Keith Vaughan (British, 1912-1977) Road to the Sea
Lot 77AR
Keith Vaughan (British, 1912-1977) Road to the Sea 26 x 37 cm. (10 1/4 x 14 5/8 in.)
Sold for £33,650 (US$ 56,525) inc. premium
Lot Details
The Ogilvie Collection
Keith Vaughan (British, 1912-1977)
Road to the Sea
oil on paper laid on thick card
26 x 37 cm. (10 1/4 x 14 5/8 in.)


    Royal West of England Academy, Bristol, where acquired by the family of the present owner, 17 May 1958

    Bristol, Royal West of England Academy, Spring Exhibition, 1958, no.104
    Bath, Cleeve Hill, Bath Festival Exhibition, Loan Exhibition of Paintings from Private Collections, 8-16 June 1963, no.33
    Bristol, Bristol City Art Gallery, 1987-90

    Vaughan made several trips to Ireland in the late 1950s, making drawings and collecting visual information in his notebooks as he went along. These studies of figures and landscape features were later worked on and developed into paintings on his return to London. The artist visited Ireland in September 1957 and returned the following year, travelling around the rugged West Coast to Donegal and then to Dublin (note the pencil sketch, Donegal Outhouse, 1958). It is probable that initial ideas for the present work were generated on this visit, with the painting being executed later in his Belsize park studio. At this time Vaughan was developing a style that was at once abstract and figurative. "I seem to be purposefully trying to make a composition of mutual contradictions. Figures which aren't figures, landscape space which is something else, shapes which are neither abstract nor figurative." (Keith Vaughan: Journal, November 27, 1957).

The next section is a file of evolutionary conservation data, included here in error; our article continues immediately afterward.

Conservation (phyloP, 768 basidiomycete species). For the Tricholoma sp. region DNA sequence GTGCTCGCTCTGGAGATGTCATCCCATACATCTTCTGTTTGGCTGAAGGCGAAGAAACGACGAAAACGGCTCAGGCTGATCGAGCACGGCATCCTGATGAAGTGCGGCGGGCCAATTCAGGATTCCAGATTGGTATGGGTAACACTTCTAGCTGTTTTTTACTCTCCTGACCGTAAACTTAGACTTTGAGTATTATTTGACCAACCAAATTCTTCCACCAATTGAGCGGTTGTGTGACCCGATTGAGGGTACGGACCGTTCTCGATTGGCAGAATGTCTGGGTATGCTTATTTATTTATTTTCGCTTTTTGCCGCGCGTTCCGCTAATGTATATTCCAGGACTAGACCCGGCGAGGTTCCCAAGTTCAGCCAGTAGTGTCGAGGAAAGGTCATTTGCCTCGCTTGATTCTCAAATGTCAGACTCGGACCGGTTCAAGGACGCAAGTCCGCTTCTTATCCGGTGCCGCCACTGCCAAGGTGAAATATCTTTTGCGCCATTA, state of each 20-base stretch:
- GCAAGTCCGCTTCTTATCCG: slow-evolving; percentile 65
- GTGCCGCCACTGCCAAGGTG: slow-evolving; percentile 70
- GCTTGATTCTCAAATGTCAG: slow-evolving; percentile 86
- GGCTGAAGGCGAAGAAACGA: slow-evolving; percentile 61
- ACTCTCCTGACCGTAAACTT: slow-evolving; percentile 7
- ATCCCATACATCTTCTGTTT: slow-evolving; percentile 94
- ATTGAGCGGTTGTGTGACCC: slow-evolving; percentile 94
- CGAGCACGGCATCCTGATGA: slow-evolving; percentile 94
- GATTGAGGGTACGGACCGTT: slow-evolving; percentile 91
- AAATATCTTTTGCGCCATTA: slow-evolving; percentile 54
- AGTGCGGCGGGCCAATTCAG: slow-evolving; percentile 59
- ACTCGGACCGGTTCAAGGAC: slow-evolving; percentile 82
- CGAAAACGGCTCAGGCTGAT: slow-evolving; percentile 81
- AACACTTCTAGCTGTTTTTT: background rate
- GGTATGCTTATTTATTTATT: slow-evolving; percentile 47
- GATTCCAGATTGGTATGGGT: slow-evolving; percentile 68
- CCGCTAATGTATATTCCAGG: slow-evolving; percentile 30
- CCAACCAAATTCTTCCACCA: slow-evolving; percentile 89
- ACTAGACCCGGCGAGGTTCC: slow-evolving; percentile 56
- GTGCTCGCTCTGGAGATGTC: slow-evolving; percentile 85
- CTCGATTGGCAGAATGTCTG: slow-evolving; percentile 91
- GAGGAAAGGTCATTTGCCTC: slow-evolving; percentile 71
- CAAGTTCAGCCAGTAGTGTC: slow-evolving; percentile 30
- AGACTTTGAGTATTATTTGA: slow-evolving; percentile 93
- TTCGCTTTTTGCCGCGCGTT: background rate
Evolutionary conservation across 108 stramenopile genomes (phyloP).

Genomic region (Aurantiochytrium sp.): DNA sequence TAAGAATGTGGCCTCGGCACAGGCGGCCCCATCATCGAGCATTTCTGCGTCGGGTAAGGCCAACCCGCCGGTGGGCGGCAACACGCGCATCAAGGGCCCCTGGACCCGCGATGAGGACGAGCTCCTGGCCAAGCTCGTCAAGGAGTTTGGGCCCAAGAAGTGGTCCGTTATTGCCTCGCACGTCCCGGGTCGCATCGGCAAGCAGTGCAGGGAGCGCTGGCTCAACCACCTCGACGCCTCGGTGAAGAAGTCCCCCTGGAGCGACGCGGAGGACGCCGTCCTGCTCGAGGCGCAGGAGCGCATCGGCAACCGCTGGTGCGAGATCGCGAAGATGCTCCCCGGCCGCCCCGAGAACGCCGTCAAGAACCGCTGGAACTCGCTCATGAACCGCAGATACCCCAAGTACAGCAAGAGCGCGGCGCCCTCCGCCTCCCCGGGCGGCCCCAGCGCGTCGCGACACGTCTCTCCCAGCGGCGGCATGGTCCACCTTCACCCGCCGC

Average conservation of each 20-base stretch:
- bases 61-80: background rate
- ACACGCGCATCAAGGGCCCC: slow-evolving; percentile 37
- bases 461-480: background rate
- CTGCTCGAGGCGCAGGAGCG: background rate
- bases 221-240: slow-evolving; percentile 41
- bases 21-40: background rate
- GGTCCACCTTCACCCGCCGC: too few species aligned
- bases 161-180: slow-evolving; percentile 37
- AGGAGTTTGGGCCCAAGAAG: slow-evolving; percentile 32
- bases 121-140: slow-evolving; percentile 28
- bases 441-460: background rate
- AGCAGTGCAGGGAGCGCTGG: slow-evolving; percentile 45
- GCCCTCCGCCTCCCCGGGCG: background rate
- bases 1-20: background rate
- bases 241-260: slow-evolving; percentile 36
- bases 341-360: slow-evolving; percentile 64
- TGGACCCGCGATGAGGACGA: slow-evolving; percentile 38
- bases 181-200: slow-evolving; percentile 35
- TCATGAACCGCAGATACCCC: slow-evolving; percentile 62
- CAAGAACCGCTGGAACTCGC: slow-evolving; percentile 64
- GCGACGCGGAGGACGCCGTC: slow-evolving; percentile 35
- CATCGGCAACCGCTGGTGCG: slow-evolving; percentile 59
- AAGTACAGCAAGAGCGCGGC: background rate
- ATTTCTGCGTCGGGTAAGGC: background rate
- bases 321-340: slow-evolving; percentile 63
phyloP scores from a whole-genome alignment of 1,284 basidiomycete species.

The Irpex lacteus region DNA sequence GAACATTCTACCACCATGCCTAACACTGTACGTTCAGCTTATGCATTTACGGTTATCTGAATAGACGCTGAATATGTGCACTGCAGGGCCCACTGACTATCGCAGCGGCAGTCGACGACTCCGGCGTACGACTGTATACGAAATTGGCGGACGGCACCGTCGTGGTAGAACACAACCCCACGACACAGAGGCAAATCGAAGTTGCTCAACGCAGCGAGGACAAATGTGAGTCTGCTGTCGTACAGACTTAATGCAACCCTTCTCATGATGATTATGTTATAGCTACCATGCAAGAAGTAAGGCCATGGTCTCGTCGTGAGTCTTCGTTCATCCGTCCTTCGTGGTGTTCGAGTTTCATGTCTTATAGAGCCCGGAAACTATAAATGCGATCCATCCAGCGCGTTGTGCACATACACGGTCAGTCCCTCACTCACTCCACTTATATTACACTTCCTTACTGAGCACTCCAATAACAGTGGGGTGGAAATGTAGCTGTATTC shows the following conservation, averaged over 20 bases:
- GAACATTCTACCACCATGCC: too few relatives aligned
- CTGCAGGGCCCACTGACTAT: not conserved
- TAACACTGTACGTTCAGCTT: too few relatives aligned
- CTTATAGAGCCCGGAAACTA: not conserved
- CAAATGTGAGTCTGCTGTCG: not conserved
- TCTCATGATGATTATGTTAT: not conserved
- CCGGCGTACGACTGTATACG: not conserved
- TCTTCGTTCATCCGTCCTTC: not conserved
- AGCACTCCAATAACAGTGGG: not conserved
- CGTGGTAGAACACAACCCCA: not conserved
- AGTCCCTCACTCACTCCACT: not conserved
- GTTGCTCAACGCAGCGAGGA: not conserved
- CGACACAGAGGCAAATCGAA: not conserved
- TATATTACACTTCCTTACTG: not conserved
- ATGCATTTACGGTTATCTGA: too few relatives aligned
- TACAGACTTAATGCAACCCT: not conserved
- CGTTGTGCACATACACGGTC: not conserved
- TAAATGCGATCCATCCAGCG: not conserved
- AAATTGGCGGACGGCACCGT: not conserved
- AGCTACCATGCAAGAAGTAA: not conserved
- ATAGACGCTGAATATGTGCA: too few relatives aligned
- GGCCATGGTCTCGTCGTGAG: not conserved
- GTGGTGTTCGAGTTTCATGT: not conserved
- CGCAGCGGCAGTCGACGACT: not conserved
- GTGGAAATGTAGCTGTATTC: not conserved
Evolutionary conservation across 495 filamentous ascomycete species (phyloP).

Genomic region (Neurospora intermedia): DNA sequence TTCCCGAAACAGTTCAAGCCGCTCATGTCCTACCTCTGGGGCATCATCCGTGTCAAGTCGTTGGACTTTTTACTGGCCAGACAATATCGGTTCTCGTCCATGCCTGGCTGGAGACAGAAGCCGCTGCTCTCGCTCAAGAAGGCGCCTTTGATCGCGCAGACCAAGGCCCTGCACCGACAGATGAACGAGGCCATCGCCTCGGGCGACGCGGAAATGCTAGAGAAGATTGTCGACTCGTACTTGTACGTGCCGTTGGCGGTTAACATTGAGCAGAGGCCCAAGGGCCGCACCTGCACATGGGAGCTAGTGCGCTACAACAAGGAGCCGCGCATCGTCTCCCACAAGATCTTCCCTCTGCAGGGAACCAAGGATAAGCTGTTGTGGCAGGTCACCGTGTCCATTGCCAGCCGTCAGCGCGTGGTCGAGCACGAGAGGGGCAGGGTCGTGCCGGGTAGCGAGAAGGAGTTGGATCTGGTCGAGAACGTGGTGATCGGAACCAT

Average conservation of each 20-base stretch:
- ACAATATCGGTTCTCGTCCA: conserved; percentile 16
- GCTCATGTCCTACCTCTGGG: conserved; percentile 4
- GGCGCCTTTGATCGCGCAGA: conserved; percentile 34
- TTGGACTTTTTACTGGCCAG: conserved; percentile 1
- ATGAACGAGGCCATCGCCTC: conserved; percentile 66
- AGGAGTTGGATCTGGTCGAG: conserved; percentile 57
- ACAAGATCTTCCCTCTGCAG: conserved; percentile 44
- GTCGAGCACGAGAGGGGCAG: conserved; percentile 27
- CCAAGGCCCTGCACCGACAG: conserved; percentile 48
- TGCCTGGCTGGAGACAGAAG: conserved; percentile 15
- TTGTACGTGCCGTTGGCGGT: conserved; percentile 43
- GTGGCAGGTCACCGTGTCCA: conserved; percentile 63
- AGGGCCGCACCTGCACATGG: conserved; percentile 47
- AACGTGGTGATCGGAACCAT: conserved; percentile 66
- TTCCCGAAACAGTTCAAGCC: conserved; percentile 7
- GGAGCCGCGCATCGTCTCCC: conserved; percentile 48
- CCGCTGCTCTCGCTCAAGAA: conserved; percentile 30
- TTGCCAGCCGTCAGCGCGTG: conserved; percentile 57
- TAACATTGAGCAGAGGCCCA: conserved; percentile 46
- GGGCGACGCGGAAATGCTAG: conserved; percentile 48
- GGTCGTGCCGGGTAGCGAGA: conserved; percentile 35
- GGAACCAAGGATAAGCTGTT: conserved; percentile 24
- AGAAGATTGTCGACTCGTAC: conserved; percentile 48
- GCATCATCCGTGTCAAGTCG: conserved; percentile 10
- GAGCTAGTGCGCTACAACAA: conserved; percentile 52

Vaughan described the Irish landscape as the "perfect geographical situation... with coast, rocky harbours, wide beaches, mountains, river scenery, all within 6 –10 miles in different directions. Hard to believe any city would have more to offer.... Rain – the most persistent feature of this place." (Keith Vaughan: Journal (unpublished entry), August 1958). He was clearly taken by the rugged Celtic landscape, if not the weather, and admirably captures its quality in the grey/green hues and the vigorous application of the pigment. The almost seamless integration of the disposition and temperament of the figure with the character of the setting is perhaps one of Vaughan's most notable achievements as an artist. 

    We are grateful to Gerard Hastings, author of Drawing to a Close: The Final Journals of Keith Vaughan (Pagham Press, West Sussex, 2012), for his assistance in cataloguing this lot.
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  1. Penny Day
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